About the Center for Political Philosophy (CPP) Colloquia Series

The CPP is a collaboration between the Institute for Philosophy and the Institute for Political Science at Leiden University. Attendance of the Colloquia is free and there is no need to register. See https://www.universiteitleiden.nl/en/humanities/institute-for-philosophy/centre-for-political-philosophy for more information.

 

For further questions please contact Wouter Kalf at w.f.kalf@hum.leidenuniv.nl.

 

All are welcome!

Submit your own event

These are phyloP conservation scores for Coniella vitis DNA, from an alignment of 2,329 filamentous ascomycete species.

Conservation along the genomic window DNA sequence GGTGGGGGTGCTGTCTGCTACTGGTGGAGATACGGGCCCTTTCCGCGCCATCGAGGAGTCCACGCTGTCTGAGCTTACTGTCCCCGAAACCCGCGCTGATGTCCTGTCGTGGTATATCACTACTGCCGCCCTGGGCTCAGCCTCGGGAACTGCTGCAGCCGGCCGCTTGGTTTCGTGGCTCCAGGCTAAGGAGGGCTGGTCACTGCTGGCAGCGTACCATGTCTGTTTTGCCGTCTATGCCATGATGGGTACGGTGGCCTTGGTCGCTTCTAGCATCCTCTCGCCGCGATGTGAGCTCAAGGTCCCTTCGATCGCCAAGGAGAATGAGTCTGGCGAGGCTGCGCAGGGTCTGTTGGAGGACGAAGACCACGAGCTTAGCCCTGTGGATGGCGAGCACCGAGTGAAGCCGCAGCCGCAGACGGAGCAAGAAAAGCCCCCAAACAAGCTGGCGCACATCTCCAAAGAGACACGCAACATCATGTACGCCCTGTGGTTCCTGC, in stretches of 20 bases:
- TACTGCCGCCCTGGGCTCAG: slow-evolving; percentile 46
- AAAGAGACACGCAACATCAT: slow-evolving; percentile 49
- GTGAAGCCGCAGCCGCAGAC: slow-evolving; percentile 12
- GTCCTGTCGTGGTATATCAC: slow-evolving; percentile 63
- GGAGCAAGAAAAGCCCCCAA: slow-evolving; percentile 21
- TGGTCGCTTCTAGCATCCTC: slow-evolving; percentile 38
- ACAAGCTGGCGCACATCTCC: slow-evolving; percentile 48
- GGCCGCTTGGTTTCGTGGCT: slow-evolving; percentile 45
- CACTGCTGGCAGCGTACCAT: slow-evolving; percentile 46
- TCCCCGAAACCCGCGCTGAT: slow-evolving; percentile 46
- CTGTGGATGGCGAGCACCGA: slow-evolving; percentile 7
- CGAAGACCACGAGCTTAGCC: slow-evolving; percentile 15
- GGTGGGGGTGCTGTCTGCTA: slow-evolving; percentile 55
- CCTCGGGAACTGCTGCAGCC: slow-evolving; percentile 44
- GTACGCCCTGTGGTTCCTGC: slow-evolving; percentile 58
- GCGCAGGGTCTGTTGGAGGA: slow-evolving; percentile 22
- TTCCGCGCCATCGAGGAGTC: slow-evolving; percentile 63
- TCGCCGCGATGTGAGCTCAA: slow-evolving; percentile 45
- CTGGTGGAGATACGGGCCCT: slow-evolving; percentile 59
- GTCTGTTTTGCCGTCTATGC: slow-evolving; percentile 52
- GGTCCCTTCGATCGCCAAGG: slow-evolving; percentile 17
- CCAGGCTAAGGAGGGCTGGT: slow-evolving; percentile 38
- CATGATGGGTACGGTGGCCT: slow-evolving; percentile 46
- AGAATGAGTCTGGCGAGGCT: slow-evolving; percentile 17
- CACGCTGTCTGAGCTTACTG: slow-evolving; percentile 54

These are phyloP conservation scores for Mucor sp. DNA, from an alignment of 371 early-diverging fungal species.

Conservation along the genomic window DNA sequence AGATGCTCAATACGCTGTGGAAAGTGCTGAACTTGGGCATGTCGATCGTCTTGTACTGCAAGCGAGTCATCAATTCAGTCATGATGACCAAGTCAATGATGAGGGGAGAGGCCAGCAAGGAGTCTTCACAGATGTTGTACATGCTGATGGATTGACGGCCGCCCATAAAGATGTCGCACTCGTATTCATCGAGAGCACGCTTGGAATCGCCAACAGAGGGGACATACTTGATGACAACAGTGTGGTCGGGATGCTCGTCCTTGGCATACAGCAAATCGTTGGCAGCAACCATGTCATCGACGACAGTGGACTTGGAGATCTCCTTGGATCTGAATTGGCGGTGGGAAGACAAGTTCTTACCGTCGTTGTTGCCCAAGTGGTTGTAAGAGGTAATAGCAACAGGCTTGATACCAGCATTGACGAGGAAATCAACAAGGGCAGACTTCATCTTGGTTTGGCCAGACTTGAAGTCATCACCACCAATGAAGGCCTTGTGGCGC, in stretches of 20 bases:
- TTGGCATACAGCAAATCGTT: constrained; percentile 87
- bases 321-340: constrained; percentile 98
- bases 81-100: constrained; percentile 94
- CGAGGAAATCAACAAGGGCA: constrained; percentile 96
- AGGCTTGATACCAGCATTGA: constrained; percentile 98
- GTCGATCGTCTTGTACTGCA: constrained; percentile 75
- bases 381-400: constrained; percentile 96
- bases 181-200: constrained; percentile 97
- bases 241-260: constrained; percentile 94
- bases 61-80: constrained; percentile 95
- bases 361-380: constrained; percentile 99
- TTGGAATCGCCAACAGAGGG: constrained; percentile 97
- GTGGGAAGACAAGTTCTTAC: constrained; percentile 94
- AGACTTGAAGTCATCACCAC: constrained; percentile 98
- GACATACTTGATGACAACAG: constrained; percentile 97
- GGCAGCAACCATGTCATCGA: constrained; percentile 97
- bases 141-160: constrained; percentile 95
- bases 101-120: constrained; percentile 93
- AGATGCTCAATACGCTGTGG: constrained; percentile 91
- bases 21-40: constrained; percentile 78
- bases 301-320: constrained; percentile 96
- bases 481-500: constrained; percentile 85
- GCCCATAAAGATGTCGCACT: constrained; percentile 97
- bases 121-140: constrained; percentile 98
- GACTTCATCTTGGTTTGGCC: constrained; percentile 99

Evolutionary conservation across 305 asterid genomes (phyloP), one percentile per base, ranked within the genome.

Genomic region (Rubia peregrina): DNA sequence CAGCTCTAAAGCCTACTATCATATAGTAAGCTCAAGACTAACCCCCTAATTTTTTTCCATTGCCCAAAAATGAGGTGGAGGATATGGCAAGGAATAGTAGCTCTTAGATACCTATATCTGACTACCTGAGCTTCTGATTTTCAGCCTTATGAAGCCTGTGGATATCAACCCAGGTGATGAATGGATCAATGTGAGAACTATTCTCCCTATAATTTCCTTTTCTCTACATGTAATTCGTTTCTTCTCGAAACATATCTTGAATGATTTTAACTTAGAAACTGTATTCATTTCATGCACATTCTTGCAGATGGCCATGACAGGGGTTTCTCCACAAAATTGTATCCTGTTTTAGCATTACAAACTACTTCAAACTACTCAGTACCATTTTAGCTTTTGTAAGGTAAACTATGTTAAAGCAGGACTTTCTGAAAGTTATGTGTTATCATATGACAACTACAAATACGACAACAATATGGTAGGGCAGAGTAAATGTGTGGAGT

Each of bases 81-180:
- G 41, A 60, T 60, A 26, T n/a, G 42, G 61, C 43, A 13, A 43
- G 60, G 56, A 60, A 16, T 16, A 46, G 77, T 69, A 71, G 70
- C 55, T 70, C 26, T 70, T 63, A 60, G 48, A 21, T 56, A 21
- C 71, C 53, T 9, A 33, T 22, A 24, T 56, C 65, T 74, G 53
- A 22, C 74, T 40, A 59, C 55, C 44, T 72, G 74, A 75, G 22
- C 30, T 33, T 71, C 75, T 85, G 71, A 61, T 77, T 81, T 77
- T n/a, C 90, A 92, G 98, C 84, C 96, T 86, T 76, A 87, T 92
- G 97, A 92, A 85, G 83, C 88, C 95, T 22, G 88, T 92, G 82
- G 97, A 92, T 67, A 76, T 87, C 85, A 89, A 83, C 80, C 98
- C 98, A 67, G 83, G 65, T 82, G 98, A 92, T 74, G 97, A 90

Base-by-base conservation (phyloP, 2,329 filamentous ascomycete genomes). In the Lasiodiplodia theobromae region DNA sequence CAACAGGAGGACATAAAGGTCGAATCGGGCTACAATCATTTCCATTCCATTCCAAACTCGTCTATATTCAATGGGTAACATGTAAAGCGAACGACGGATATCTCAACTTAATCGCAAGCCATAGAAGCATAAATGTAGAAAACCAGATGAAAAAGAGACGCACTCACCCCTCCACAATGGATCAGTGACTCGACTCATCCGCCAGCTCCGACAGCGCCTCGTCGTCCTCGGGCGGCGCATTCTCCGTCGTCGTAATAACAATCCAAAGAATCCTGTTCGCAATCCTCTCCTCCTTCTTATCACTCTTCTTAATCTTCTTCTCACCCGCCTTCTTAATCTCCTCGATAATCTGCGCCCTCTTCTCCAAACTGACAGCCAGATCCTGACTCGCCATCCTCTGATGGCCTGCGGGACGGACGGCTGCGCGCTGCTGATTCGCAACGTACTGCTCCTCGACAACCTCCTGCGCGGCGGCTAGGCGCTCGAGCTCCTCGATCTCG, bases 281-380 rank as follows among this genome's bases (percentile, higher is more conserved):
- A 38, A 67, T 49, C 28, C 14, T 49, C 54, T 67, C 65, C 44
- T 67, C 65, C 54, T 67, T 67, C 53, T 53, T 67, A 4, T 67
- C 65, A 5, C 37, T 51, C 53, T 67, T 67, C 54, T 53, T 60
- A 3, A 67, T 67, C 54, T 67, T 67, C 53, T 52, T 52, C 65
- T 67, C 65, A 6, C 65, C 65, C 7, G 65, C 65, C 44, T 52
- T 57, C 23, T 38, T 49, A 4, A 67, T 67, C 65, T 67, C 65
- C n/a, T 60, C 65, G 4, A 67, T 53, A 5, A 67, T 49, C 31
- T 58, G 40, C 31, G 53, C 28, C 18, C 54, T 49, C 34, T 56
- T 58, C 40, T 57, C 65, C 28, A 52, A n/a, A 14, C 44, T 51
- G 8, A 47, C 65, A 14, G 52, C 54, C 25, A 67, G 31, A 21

About the OZSW event calendar

The OZSW event calendar lists academic philosophy events organized by/at Dutch universities, and is offered by the OZSW as a service to the research community. Please check the event in question – through their website or organizer – to find out if you could participate and whether registration is required. Obviously we carry no responsibility for non-OZSW events.